Sunday, November 21, 2010

Afghan Aid Groups May Depart Due to Security Firm Decision by Karzai

President Karzai has determined that foreign private security firms must depart Afghanistan.  Unfortunately this will affect the amount of aid that is administered in Afghanistan as the international aid groups are hesitant to depend upon Afghan security forces.  Read more in "Afghan Aid Groups Plan to Leave Over Karzai Decree", The Wall Street Journal, October 21, 2010.

Tuesday, November 16, 2010

Group Seeks Help on Afghan Ban on Private Security Contractors

"Private contractors supporting multimillion-dollar development projects in Afghanistan are seeking an exemption from the Afghan government's controversial ban on the use of security contractors to guard key infrastructure projects.  On Monday, the Professional Services Council, an Arlington, Va., trade association, sent a letter to Secretary of State Hillary Clinton asking that she advocate for the full exemption of private development firms and nongovernmental organizations from the prohibition on hiring private security. PSC represents many of the private development firms in Afghanistan that the U.S. Agency for International Development has hired."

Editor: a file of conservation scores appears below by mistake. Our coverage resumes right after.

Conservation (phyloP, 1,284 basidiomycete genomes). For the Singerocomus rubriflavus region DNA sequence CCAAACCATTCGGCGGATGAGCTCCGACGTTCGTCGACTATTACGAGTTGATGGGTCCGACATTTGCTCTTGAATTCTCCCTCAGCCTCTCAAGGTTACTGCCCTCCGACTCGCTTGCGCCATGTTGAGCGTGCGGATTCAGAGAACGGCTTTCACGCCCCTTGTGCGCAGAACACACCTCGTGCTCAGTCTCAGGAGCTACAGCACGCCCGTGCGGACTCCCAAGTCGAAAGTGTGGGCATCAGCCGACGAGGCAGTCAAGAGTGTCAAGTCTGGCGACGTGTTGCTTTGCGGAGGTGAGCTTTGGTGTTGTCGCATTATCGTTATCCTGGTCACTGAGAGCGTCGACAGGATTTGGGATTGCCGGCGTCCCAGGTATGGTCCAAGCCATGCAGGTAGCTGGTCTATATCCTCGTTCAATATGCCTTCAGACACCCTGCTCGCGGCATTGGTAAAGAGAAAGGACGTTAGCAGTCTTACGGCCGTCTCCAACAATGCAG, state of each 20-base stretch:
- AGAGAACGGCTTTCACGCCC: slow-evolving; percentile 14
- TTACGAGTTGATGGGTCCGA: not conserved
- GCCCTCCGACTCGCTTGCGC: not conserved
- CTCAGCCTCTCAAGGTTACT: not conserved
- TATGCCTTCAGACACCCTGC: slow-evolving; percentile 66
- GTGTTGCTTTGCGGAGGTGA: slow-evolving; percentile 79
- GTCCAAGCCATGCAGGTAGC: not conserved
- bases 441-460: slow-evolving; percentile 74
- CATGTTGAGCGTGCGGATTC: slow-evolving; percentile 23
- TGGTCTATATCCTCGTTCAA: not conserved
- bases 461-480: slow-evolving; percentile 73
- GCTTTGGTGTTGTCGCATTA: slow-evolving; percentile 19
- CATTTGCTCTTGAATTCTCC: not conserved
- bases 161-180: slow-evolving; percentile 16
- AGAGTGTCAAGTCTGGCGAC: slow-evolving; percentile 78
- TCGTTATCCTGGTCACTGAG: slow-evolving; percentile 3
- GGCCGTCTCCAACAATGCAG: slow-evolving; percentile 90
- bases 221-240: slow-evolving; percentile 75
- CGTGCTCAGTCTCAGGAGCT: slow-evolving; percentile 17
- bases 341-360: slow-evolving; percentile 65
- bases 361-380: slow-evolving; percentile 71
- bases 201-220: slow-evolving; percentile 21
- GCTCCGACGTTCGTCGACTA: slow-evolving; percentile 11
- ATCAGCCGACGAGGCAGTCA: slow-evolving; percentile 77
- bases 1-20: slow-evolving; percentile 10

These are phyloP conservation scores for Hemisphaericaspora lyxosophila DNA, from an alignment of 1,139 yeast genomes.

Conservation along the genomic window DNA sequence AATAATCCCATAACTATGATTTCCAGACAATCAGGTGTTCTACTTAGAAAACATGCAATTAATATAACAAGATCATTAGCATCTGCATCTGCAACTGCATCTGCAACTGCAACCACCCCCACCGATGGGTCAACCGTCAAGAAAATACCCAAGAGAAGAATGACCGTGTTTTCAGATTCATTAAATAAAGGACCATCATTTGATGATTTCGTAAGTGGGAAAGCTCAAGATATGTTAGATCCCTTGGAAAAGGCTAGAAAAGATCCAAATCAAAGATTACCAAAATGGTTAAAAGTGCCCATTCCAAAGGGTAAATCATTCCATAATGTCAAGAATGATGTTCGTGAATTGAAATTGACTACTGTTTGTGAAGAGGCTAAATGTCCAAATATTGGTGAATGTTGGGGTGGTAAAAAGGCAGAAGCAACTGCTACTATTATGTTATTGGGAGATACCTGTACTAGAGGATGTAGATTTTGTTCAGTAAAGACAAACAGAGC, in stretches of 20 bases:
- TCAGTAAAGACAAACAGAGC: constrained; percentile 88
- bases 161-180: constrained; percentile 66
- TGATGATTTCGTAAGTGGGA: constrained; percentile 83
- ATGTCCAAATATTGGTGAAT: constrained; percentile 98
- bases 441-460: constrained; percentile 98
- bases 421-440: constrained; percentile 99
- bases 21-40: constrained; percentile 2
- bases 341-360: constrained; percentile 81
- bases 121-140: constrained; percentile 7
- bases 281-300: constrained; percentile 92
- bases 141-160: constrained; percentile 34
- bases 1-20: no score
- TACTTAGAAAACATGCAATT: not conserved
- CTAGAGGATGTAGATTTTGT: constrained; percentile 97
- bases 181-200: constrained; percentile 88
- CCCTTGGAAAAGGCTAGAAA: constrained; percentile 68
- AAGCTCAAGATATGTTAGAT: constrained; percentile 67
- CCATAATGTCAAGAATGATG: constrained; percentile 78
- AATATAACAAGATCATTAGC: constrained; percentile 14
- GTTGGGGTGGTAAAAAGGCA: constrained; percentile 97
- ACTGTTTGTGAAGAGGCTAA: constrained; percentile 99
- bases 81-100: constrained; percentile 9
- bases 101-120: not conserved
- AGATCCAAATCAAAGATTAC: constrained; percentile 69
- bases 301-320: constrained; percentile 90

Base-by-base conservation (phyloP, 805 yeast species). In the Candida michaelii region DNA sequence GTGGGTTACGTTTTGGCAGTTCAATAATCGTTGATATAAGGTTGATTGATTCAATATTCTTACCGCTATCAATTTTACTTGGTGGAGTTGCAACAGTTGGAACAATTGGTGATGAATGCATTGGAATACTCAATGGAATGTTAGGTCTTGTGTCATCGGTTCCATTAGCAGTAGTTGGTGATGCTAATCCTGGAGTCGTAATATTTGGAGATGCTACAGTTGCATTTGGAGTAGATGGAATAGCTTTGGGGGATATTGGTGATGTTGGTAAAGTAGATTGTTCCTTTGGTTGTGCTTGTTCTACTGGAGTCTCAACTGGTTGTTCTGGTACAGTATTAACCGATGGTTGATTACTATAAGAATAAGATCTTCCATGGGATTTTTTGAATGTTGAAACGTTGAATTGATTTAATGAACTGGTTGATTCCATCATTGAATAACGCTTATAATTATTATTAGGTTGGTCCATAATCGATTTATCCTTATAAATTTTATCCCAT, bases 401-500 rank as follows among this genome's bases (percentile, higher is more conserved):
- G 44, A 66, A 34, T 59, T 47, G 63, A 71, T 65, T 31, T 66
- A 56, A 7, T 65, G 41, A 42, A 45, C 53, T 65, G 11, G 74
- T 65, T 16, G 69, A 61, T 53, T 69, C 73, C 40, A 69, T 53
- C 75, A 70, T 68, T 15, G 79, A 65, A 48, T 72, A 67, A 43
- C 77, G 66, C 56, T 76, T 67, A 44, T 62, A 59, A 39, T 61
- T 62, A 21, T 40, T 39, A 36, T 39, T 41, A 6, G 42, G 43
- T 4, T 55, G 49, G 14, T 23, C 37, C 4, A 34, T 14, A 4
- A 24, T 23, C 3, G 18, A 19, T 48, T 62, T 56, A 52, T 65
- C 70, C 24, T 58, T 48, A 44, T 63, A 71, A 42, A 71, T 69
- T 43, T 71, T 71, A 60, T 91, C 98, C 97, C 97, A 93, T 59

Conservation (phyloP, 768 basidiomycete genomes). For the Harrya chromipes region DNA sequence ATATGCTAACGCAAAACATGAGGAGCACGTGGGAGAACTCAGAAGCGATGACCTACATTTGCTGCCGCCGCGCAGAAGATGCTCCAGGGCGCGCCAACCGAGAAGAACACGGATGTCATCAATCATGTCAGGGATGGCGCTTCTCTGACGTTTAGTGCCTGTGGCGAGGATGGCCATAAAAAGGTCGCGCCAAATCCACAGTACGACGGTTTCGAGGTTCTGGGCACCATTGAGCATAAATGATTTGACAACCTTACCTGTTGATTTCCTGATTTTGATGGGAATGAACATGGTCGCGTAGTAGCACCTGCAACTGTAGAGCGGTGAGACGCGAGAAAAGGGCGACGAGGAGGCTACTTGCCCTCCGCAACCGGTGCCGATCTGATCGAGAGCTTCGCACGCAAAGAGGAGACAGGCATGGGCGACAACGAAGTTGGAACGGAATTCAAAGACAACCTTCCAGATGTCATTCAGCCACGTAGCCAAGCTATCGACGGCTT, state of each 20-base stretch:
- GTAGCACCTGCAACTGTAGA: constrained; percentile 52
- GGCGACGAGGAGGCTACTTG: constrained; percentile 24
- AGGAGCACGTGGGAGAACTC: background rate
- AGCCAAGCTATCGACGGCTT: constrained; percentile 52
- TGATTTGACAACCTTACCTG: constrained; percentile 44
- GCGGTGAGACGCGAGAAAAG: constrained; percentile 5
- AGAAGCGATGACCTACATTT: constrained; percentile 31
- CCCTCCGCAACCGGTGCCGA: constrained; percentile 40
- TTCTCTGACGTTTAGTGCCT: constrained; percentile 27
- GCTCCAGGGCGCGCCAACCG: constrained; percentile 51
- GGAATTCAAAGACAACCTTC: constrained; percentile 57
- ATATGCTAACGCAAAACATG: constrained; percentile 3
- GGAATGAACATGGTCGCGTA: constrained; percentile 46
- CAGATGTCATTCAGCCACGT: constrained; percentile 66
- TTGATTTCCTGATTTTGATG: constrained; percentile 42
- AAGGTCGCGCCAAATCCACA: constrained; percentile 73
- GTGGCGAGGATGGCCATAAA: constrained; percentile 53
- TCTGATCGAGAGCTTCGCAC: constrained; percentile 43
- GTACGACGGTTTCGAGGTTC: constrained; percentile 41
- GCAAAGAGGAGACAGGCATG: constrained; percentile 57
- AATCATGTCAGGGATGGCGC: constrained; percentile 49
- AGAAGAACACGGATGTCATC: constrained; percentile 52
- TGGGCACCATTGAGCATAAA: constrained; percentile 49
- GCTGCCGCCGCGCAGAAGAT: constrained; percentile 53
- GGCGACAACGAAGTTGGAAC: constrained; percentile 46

Read the rest of the article in "Group seeks exemption to Afghan private security ban", Government Executive, November 10, 2010.

Friday, October 22, 2010

Western Aid Money Diverted to Taliban for "Security"

A lot of money is pouring into Afghanistan for construction and aid.  Some of this money is extorted from construction firms by the Taliban - a protection racket of sorts.  Read more in "Afghans pay off Taliban with American money", MSNBC, October 13, 2010.

Thursday, October 21, 2010

NATO Allies Pressing Karzai for Private Security Operational Freedom

Western nations are still resisting Karzai's plan to shut down private security companies providing security services to western aid organizations.  At stake are extensive aid projects and billions of dollars of aid as many of the NGOs will refuse to operate without western security firms providing protection.  Read more in "NATO allies ask Karzai to allow private security for aid programs", The Washington Post, October 13, 2010.

Saturday, October 9, 2010

U.S. Security Contractor Money Went to Warlords and Taliban

A Senate report is highly critical of the management of the money that the U.S. military exercises control over for the payment of security services in Afghanistan.  The Senate report states that much of the money ends up in the hands or warlords, strongmen, and in some cases the Taliban.  Read more in "Senate report: Mismanaged U.S. contractor money aids enemy in Afghanistan", The Washington Post, October 8, 2010.

Tuesday, October 5, 2010

Private Security Firms to Close Under Afghan Pressure

Afghanistan is taking steps to close down several security firms operating in Afghanistan.  It is hard to say why these firms have been singled out for closing.  A large number of foreign and domestic security firms remain operating in the country - at least 50 or more.  Read more about this topic at the link below:

"Afghanistan closing private security firms", Boston Globe, October 4, 2010.